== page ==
“For what its worth-my own identification with the bisexual label, or any label I have chosen for myself over the years, has always made me look away from orientation and more towards one’s character rather than their category. The label only tells a small part the story. Not necessarily a popular view but still unique for those who choose to look it at that way.”

 

“they’re calling themselves lesbian only to later come out bi in close personal conversations and request that it be kept secret.”
“I know a couple of women who use this term to mean that they have had and would be open to future relationships/attractions towards men but they are primarily attracted to and date women. In fact, these 2 women, tend to use the term “lesbian identified bisexuals” when talking with bisexuals (I guess to denote where on the spectrum they fall). In mixed/un-known company, they use bisexual. I guess I’d have to evaluate the person using the title to know what they mean by using that term.”


Sadly even in the gay community we give bisexuals a bad rap and many do fear coming out or disclosing that they prefer both sexes in fear of being vilified as confused or even described as nymphomaniac and unable to be satisfied as we gays cage them in our homo normative world.
As one comment above states we reinforce the biphobia and invisibility problem when we condemn our brothers and sisters who go both ways, another problem in the Jamaican GLBTQI advocacy context is that bisexuality is ever hardly discussed thus the advocates commit biphobia by default and thus our inability to handle even homophobic issues when all are tied together and then we wonder about the downlow?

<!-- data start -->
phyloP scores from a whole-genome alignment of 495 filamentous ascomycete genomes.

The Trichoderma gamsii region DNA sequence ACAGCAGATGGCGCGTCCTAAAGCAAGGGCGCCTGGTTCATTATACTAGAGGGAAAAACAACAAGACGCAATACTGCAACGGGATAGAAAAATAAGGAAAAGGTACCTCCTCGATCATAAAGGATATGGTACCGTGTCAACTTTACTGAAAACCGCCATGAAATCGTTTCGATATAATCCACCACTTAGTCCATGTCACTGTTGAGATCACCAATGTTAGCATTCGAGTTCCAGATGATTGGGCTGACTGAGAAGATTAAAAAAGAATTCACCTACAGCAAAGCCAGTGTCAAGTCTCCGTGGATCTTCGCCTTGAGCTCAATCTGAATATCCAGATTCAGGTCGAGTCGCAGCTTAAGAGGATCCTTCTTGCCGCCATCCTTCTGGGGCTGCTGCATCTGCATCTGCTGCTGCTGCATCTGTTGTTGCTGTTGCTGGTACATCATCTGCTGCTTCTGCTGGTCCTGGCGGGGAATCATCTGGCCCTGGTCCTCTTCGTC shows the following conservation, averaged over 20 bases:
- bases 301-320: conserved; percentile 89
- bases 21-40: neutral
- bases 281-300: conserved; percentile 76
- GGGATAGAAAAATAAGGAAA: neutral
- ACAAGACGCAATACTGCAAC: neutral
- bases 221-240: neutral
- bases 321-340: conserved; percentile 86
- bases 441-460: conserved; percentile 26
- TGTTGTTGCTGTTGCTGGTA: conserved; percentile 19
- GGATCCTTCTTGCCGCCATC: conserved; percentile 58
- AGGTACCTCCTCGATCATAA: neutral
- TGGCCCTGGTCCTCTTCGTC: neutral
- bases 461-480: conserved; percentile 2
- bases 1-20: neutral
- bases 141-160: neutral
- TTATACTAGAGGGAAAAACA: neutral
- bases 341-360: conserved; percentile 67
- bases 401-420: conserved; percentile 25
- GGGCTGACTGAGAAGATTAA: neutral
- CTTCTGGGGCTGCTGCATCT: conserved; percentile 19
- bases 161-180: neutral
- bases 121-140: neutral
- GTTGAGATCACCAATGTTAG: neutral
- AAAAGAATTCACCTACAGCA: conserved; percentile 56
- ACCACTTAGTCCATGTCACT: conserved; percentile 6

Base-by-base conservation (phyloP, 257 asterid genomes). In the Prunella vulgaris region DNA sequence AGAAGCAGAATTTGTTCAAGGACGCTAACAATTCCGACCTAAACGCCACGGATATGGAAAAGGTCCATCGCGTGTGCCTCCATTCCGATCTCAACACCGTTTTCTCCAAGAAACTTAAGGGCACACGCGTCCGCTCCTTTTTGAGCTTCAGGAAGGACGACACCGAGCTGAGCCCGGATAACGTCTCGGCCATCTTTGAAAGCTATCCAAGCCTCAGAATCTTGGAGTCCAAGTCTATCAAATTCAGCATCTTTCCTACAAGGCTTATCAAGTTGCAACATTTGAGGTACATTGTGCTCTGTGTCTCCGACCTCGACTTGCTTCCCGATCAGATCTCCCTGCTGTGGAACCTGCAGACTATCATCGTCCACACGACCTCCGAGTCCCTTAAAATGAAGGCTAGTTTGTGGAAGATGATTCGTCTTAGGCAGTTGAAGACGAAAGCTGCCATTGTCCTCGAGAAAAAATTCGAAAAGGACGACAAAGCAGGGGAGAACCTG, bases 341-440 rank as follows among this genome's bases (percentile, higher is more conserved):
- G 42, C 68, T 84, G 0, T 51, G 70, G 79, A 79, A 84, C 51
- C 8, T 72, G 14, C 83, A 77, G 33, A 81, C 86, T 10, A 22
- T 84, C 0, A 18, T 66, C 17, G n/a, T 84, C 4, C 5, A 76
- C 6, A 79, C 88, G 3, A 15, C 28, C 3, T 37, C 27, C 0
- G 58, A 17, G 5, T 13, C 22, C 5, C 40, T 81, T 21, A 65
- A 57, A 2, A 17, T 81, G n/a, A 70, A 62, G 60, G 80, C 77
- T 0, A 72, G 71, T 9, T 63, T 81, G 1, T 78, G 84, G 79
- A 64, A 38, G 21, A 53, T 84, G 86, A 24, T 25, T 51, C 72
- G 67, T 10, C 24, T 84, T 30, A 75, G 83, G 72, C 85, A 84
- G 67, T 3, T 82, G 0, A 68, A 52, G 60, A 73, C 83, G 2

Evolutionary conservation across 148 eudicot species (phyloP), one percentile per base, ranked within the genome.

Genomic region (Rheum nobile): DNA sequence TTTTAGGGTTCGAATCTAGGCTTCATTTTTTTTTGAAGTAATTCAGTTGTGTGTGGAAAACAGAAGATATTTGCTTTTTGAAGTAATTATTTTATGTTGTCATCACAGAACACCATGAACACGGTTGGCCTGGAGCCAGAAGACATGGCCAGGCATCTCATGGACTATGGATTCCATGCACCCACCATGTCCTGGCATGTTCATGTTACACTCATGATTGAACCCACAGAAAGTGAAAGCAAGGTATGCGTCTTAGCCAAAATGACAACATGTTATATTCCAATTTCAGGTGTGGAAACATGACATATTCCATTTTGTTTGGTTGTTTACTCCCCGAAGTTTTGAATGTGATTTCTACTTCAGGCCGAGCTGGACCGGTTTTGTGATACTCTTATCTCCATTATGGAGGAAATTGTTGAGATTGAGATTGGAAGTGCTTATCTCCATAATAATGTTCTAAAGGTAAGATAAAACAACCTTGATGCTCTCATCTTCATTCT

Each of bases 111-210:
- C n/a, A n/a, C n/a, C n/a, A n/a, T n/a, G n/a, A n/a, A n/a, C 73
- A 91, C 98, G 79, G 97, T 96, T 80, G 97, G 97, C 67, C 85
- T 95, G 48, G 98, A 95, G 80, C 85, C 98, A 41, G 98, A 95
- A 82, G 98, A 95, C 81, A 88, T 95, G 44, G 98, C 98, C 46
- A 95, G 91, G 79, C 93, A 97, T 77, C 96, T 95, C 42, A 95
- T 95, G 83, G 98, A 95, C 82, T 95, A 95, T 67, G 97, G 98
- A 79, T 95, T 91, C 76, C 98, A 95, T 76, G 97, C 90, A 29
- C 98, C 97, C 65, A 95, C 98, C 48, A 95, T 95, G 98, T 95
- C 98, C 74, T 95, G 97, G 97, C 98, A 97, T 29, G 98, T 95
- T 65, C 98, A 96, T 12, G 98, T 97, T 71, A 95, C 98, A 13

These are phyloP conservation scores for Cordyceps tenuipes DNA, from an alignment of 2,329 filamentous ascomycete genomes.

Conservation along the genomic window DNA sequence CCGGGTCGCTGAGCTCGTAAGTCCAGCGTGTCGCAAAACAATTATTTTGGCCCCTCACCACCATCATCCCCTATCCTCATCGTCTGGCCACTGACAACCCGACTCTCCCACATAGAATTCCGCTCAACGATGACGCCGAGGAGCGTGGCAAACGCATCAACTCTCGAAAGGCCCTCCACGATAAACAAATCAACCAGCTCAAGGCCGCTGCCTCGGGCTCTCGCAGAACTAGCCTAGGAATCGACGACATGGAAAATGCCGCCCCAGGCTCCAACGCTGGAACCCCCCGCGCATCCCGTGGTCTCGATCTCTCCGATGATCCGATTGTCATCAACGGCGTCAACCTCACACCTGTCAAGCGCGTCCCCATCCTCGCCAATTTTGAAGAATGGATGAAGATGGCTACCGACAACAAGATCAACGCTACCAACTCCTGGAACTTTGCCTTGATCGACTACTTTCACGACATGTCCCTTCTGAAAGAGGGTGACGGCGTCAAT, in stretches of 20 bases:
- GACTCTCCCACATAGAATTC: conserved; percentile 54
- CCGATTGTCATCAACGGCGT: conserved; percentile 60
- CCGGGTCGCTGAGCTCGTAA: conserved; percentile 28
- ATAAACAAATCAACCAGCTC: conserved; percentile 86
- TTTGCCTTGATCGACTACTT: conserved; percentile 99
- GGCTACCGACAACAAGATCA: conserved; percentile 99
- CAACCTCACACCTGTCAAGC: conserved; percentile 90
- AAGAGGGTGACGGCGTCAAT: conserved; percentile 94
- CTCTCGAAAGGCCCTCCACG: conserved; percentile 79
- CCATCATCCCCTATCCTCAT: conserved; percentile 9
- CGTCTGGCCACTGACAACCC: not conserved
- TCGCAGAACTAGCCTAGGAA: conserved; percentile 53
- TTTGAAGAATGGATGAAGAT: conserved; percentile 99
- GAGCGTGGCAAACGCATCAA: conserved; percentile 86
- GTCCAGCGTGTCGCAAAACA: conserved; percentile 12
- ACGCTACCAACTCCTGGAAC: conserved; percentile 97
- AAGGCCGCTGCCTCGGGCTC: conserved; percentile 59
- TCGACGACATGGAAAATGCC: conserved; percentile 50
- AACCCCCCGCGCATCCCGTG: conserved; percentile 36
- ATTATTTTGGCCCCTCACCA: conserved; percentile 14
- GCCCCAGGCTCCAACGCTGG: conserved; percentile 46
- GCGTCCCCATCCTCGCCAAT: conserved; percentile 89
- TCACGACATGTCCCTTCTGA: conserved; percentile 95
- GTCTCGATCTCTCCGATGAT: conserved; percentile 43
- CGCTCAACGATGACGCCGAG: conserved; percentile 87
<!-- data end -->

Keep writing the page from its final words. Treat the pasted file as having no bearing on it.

Identifying as Bisexual, Fluid, Pansexual or Queer simply means that you were born with the capacity to be attracted to people regardless of someone’s sexual or gender identity.

It does not define either one’s lifestyle or sexual behavior. It does not mean you are promiscuous, a fence-sitter, a slut, a nympho, in the closet, unable to commit, trying to claim heterosexual privileges or whatever. Bisexual and pansexual people can monogamous or abstinent. They may have multiple sexual partners or be married/partnered for life. In other words, lives of bisexual/pansexual people are pretty much identical as those who identify as lesbian, straight or gay except that you have the capacity to like people of more than one gender.